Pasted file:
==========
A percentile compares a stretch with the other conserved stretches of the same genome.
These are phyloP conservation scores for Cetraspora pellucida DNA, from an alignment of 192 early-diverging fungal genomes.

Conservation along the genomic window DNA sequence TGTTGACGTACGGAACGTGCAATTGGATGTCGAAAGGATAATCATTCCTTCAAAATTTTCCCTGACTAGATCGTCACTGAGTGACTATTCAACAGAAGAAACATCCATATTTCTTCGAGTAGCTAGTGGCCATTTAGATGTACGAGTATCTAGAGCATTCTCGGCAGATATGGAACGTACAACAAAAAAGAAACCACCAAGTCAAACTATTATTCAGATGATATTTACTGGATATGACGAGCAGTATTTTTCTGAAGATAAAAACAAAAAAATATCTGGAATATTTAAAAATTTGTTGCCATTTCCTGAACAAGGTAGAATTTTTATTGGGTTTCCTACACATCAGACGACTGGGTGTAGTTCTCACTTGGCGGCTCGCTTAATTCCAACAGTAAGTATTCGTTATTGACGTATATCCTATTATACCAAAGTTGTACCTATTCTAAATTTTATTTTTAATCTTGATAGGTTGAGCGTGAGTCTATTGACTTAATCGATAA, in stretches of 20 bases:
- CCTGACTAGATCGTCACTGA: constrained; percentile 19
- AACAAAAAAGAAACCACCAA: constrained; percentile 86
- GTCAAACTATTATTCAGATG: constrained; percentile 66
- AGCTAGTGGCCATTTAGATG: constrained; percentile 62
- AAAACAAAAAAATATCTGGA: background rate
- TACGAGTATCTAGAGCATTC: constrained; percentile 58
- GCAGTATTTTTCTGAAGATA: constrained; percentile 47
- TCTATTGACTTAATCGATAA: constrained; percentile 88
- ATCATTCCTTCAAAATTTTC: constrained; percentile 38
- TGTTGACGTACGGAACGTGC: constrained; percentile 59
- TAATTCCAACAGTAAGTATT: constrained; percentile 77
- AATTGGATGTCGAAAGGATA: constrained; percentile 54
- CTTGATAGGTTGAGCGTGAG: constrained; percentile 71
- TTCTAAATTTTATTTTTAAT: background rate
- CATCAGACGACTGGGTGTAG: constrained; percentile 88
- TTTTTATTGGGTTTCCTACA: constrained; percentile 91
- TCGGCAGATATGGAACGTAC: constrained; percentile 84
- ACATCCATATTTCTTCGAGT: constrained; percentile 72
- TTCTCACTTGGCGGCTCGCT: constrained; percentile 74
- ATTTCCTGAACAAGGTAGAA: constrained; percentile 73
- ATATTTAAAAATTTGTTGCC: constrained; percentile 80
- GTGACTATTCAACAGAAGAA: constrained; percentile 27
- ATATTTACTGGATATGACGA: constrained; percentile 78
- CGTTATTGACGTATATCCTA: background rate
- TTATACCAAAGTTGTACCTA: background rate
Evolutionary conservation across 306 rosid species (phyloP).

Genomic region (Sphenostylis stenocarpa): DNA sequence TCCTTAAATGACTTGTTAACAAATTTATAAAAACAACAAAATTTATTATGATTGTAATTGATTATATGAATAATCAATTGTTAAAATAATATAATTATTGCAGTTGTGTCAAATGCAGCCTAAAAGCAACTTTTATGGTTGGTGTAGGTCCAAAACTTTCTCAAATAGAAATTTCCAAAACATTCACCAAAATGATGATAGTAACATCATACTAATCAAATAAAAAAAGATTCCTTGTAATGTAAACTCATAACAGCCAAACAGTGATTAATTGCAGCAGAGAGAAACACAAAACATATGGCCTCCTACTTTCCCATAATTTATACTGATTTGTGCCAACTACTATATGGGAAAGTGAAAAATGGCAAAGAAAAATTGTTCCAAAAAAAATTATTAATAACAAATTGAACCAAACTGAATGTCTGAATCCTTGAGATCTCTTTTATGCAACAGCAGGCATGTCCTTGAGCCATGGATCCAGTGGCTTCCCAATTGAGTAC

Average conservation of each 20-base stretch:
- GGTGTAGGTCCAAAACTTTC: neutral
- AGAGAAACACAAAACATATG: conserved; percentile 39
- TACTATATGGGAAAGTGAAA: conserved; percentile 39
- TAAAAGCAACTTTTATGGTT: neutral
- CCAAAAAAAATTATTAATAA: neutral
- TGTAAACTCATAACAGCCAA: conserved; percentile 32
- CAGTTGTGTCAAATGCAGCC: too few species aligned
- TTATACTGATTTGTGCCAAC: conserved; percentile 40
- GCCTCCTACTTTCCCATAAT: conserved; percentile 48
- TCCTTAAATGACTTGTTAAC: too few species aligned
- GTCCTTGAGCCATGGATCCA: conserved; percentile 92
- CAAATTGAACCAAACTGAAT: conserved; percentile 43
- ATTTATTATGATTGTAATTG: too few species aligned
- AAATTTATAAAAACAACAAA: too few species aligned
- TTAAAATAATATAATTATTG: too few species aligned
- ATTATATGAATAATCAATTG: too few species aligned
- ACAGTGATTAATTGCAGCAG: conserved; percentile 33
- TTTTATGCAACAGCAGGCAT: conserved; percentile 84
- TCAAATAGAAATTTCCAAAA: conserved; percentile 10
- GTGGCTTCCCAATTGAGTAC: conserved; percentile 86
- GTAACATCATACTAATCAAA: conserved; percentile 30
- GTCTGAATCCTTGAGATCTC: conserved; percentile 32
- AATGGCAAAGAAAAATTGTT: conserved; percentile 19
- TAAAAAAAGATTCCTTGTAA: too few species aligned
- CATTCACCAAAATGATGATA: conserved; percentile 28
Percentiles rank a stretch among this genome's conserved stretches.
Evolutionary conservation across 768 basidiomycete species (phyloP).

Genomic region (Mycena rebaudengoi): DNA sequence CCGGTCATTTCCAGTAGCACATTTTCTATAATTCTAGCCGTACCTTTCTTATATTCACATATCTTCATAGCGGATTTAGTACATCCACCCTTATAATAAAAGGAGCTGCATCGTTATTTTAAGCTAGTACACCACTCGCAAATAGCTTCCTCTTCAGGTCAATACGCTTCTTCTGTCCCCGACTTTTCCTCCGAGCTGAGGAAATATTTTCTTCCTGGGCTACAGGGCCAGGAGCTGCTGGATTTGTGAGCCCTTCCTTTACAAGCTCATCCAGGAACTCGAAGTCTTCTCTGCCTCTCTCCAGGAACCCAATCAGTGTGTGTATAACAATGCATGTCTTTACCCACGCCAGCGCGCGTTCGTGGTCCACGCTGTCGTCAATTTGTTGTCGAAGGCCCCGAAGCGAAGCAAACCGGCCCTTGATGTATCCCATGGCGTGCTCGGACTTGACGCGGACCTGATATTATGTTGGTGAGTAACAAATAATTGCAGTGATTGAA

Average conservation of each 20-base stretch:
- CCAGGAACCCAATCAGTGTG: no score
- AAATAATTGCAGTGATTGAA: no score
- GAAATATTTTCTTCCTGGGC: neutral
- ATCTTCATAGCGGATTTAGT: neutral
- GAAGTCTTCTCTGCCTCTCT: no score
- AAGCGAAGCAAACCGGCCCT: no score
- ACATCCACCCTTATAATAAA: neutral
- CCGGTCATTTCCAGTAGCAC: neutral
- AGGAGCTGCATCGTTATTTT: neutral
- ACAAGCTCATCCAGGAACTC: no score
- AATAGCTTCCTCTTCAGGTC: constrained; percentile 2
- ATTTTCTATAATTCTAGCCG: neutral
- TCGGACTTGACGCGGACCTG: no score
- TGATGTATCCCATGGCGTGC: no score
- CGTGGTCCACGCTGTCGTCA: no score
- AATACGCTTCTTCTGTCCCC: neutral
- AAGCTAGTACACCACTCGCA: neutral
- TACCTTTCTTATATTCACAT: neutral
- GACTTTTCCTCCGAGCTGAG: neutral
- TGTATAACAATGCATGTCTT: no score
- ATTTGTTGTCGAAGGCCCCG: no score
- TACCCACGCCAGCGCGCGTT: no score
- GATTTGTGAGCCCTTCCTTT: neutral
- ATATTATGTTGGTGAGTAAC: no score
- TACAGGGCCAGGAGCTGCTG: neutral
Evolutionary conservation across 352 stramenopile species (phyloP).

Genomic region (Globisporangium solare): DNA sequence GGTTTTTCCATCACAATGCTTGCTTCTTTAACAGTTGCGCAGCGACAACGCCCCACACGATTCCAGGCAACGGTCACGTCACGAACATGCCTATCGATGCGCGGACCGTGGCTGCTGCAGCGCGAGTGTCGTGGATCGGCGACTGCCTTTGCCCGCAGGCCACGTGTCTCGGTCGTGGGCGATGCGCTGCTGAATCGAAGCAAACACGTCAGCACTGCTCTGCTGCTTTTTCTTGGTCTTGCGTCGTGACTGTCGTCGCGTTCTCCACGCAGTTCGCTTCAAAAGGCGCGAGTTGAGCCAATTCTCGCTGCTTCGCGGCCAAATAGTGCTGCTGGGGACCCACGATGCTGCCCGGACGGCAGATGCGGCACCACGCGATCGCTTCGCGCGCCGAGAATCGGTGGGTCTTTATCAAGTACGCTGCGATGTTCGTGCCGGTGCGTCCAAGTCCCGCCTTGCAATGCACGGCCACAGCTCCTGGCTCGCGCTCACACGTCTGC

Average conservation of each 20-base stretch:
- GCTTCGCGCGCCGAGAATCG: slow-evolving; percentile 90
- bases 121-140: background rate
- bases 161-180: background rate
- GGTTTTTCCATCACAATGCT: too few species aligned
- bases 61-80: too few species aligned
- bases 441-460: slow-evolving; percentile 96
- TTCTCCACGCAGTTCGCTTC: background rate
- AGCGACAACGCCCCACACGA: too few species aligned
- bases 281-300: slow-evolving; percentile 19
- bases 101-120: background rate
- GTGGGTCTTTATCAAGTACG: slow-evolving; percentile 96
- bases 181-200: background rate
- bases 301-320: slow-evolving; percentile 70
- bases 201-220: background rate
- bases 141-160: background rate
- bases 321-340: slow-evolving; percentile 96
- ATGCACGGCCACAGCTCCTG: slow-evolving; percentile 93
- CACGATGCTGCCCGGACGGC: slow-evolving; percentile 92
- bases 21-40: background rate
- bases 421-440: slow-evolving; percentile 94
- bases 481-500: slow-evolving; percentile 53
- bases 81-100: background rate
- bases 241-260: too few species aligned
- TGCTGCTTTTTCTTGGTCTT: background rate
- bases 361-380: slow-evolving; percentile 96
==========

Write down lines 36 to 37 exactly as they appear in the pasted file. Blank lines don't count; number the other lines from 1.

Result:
- CCAAAAAAAATTATTAATAA: neutral
- TGTAAACTCATAACAGCCAA: conserved; percentile 32